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The fascinating story of camouflage: from nature to the military to the worlds of art, design, and popular culture.The animal kingdom provides examples of all the essential principles of camouflage: the chameleon, whose colors change to merge with its setting; the zebra, whose vivid stripes disrupt its outline and make it more difficult for predators to sight from a distance; the stick insect that pretends to be what it's not.
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Tim Newark was the editor for many years of Military Illustrated, the popular British military history magazine. He is the author of numerous books, including Camouflage, Highlander, The Mafia of War, and has written for the Financial Times and the Daily Telegraph. He lives in London, England.From Publishers Weekly:
Miller, the medical doctor and stage director, introduces this volume with an essay on camouflage in nature. Newark, editor of the magazine Military Illustrated, writes the history of camouflage in its military context starting in the 19th century and ending with the present war in Iraq. A final chapter touches on camouflage in popular culture, fine art and fashion. The development of long-range weapons taught armies the advantages of blending in rather than standing out on the battlefield. Air reconnaissance in WWI introduced the need for the disruptive pattern techniques still used by armies worldwide. Inspiration for patterns came from both nature and modern art, and scientists and artists at different times took the lead in developing techniques and materials. Cubist-inspired "Dazzle" designs covered warships, and factories disappeared under acres of netting. Newark acknowledges that camouflage has always been more effective on equipment than on men, but soldiers identify intensely with their national patterns—frog skin, oak leaf, chocolate chip, etc. Current experiments involve iridescence and fiber optics. Newark's text is informative, but the story is told best by the 248 color and 32 black-and-white illustrations drawn from photographic archives, military training manuals, street culture and fashion layouts. (June)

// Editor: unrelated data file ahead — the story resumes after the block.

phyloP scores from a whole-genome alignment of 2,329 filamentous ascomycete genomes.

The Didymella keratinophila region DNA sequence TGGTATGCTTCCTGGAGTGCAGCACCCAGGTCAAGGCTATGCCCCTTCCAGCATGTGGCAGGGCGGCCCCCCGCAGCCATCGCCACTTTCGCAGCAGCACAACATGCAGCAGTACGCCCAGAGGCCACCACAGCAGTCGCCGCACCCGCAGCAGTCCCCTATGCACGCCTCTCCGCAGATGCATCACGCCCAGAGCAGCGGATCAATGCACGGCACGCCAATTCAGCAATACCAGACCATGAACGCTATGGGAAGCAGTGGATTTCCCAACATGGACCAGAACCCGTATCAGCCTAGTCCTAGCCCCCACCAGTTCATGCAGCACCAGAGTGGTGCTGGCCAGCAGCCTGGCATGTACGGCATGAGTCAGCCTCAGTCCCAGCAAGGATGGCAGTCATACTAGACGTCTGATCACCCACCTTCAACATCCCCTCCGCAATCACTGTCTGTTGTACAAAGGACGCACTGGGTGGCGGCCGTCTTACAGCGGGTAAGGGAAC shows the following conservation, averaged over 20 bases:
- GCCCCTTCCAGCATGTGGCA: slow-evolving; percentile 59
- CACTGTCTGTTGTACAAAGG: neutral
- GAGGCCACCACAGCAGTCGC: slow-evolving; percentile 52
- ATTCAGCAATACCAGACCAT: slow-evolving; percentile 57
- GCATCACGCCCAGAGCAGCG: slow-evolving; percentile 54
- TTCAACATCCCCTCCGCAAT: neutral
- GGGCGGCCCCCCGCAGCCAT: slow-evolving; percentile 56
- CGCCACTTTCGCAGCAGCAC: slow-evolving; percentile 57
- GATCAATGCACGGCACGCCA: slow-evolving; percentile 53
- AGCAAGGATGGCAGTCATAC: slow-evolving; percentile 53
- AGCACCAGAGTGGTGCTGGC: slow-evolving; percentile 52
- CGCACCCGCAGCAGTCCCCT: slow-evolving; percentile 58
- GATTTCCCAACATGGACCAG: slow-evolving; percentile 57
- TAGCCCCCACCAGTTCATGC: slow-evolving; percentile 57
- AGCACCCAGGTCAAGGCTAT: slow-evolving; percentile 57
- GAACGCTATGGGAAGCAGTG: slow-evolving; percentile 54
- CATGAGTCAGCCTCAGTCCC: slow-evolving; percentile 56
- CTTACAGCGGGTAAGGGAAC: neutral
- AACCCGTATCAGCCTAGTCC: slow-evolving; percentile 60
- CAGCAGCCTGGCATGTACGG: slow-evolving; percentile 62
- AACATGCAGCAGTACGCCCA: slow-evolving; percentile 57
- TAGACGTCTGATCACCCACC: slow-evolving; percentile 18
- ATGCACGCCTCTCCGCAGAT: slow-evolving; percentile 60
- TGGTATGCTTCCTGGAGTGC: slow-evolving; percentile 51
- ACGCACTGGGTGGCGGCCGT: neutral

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Book Description Thames & Hudson June 2007, 2007. Hardcover. Condition: New. The animal kingdom provides examples of all the essential principles of camouflage: the chameleon, whose colors change to merge with its setting; the zebra, whose vivid stripes disrupt its outline and make it more difficult for predators to sight from a distance; the stick insect that pretends to be what it's not.Creativity in the art of disguise was spurred in World War I by the threats of aerial reconnaissance and long-range enemy fire. Aircraft and ships were painted with lozenge and zigzag patterns to make them more difficult to target. Artists were involved in creating these patterns, and were influenced in turn by the extraordinary painted vessels, said to be like floating cubist paintings. In 1919 the Chelsea Arts Club in London, inspired by wartime camouflage patterns, staged the Dazzle Ball, the first known example of camouflage influencing popular culture. Since then, artists from Pablo Picasso to Andy Warhol to Bridget Riley have explored the themes and extremes of camouflage and optical illusion, while camouflage patterns in clothes and accessories have filtered from the street to high fashion and back again.Uniforms made from camouflage-printed textiles were first developed before World War II, and teams of artists, designers, and scientists worked together to create ever more sophisticated modes of camouflage and disguise. Today's high-tech research on textiles that are resistant to infrared and thermal detection shows a new direction in the future of camouflage. The fascinating story of camouflage: from nature to the military to the worlds of art, design, and popular culture. Seller Inventory # 226478
Book Description Thames & Hudson, 2007. Condition: New. book. Seller Inventory # M0500513473
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